Life along the pipelines exposed as protesters stand behind Standing Rock

In a message from the women of Standing Rock delivered publicly in San Francisco on Jan. 26, water protectors called attention to sexual assault and trafficking in North Dakota’s oil regions.

On a busy Thursday evening in San Francisco, drums sounded through the chill as protesters flooded in front of the San Francisco Federal Building. Projected images of political artworks and reflected candlelight shone upon the walls, lighting an otherwise somber cityscape that seemed to sigh burdensomely in the dark.

A crowd of at least two thousand stands before the walls of the San Francisco Federal Building, illuminated by NoDAPL art projections. (Natasha Mmonatau/Peninsula Press)
A crowd of at least two thousand stands before the walls of the San Francisco Federal Building, illuminated by NoDAPL art projections. (Natasha Mmonatau/Peninsula Press)

The gathering, led and hosted in January by Idle No More SF Bay, an indigenous and environmental rights organization, served as a demonstration against the recent reinstatement of the Keystone XL and Dakota Access Pipeline plans. Following President Donald Trump’s memoranda to expedite construction, people gathered in solidarity with water protectors in North Dakota, who have since closed the Oceti Sakowin Camp. Speakers addressed racial and environmental justice efforts from the Philippines to North Dakota, and perhaps most chillingly, drew attention to the violence against indigenous women and girls taking place across oil pipeline communities.

Art projections accompanied by slogans such as “Stand With Standing Rock,” loomed above the crowd; one image in particular — a woman breastfeeding her baby using oil dripping from a tower — hinted at the sinister nature of oil transportation in North Dakota.

The gendered aspect of violence against Native Americans in North Dakota, as a result of oil pipeline construction, has received little attention next to the looming environmental impacts and political controversy. But on that January evening, Pam Tau Lee of Asians 4 Black Lives and the Asian Pacific Environmental Network, among other organizations, brought first-hand news from Native women at Standing Rock. She spoke of the violence and sex trafficking committed by residents of “man camps” along the network of oil pipelines in North Dakota. Man camps commonly refer to designated residences inhabited by men working for oil companies. In a Boston Globe op-ed, writers Mary Kathryn Nagle and Gloria Steinem explained the central role played by these hubs in perpetrating violence in Native communities.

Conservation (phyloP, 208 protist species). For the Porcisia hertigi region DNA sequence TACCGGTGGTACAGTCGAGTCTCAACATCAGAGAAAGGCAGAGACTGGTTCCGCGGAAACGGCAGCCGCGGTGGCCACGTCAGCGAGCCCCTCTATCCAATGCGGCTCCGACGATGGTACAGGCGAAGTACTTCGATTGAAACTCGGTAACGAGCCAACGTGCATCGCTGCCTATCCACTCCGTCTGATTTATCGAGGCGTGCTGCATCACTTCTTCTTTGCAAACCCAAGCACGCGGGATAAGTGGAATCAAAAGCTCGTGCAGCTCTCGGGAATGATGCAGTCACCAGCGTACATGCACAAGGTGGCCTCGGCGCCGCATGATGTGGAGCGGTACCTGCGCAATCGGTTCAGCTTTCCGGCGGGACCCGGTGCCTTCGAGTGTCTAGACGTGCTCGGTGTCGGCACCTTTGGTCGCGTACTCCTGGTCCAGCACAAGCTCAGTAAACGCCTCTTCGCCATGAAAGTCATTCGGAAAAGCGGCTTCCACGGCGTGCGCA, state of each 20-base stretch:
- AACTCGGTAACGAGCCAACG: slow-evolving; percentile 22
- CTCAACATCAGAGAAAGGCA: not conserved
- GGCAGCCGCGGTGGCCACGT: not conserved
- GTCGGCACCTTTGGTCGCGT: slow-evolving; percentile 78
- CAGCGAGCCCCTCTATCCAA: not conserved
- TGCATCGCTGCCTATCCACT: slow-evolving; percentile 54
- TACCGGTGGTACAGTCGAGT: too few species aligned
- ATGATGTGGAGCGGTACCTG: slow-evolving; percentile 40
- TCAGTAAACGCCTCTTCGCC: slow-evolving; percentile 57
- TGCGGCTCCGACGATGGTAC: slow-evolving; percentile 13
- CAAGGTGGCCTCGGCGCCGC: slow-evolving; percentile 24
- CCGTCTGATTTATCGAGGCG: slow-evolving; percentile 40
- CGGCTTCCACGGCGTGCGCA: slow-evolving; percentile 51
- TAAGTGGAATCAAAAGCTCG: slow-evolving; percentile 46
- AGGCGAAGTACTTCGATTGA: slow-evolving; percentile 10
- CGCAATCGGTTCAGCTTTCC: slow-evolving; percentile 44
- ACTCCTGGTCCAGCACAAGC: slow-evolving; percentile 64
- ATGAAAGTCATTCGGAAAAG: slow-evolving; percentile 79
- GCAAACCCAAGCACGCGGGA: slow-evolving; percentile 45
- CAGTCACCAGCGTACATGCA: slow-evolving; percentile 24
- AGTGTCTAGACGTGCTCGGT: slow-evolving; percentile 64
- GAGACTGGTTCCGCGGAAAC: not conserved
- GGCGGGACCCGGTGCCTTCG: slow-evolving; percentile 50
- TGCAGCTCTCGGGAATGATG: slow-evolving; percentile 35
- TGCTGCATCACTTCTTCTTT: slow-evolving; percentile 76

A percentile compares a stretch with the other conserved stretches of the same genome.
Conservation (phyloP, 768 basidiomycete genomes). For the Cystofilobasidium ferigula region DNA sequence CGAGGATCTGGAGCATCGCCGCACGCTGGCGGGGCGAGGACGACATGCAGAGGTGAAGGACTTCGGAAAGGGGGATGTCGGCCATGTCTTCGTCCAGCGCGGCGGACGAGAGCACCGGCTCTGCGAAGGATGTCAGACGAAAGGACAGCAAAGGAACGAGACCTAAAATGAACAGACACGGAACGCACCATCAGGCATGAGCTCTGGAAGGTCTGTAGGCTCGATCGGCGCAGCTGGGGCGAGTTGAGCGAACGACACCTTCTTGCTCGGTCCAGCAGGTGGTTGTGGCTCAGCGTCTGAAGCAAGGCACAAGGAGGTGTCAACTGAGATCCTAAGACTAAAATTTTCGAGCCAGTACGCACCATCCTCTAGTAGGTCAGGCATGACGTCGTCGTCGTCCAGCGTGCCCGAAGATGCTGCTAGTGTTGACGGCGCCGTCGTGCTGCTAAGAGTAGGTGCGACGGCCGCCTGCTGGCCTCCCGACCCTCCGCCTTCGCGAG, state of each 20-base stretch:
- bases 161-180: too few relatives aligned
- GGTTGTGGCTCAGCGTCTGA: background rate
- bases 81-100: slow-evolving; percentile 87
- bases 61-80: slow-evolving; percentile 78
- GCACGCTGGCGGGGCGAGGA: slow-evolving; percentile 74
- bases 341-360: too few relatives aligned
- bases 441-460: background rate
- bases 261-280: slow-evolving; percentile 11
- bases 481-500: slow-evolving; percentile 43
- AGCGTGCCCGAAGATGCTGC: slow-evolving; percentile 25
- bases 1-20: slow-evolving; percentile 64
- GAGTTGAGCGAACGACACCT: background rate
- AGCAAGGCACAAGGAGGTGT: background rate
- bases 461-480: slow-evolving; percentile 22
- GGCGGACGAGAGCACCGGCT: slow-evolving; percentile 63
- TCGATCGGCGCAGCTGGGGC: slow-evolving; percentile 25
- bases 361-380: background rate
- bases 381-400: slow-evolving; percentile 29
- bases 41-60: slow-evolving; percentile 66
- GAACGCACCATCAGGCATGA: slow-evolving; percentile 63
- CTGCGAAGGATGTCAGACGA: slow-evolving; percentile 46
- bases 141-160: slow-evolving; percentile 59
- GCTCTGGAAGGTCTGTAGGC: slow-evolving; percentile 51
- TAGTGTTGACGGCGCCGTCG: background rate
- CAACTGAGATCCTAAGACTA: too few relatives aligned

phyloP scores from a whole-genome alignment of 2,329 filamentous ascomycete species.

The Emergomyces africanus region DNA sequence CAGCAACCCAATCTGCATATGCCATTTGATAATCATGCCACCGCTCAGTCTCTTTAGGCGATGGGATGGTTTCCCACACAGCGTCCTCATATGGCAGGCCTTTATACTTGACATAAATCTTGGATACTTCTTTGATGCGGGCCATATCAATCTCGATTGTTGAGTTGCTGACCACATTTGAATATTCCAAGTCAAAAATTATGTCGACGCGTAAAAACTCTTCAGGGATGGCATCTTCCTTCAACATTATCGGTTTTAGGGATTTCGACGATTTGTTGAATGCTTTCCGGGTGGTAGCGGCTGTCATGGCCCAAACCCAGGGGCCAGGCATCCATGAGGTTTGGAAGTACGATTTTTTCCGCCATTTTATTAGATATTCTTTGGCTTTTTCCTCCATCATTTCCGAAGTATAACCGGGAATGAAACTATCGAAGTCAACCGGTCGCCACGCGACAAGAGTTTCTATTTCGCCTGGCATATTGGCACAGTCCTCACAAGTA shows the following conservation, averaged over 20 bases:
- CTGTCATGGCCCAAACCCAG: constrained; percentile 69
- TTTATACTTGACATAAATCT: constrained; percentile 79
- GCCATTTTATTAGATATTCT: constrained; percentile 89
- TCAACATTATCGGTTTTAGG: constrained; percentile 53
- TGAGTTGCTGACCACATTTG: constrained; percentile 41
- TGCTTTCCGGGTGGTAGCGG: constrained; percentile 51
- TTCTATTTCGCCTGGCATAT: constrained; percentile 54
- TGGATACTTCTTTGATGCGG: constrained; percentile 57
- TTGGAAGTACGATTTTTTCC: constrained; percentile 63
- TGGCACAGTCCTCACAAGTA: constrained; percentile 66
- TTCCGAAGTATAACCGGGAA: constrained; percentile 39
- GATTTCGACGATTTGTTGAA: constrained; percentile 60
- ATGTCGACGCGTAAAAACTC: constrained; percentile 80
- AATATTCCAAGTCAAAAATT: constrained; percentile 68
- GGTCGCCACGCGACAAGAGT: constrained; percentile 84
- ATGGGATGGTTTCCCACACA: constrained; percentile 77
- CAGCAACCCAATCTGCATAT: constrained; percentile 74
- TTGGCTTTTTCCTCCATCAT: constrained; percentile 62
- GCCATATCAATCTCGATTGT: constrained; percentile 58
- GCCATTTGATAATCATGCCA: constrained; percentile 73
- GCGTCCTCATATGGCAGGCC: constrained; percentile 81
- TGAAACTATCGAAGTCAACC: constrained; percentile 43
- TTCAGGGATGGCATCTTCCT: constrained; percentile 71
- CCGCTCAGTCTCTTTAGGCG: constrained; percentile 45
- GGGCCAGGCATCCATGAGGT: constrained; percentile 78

Perhaps due to the recent widespread media focus on #NoDAPL, concerns about the safety of women and girls living near oil pipelines are gaining increased coverage. An upcoming Vice documentary on sexual assault and trafficking associated with the oil industry in North Dakota focuses on the Fort Berthold Indian Reservation, just a few hours away from Standing Rock. Fort Berthold has experienced a massive increase in violent assaults against women since construction began at the Bakken oil patch.

The call from women and girls at Standing Rock for greater attention to this form of violence demonstrates that the continued health of water resources is not the only issue they are confronted with. A September 2013 testimony by Lisa Brunner, a program specialist at the National Indigenous Women’s Resource Center, described a doubling and in some areas a tripling of reported cases of sexual violence in Fort Berthold, North Dakota since oil companies moved in.

This call formed part of the community concerns raised in San Francisco last month, where protesters began to form a human blockade of Mission Street. Patricia, who preferred to be known by her first name only, explained her view of the largest Native American resistance in a century. “It’s helping a lot of people wake up to what’s keeping us alive, and to see ourselves in relationship to “other.” It’s helping people understand their impact in terms of what we do now affecting our children to come, and our responsibility to each other.”

Perched cross-legged upon the rough tar of the now-blocked Mission street, surrounded by a human train of indigenous song and drum, silence descended upon the crowd of protesters at the event. One dark-haired woman in the train turned and gazed at the seated crowd, her voice rising like a siren in the frosty night.

On March 10 at 5 p.m., protesters will gather once again before the San Francisco Federal Building to rally in support of the Standing Rock Sioux. Idle No More SF Bay will host a march to the Civic Center, in a call for global attention to the protection of indigenous rights.

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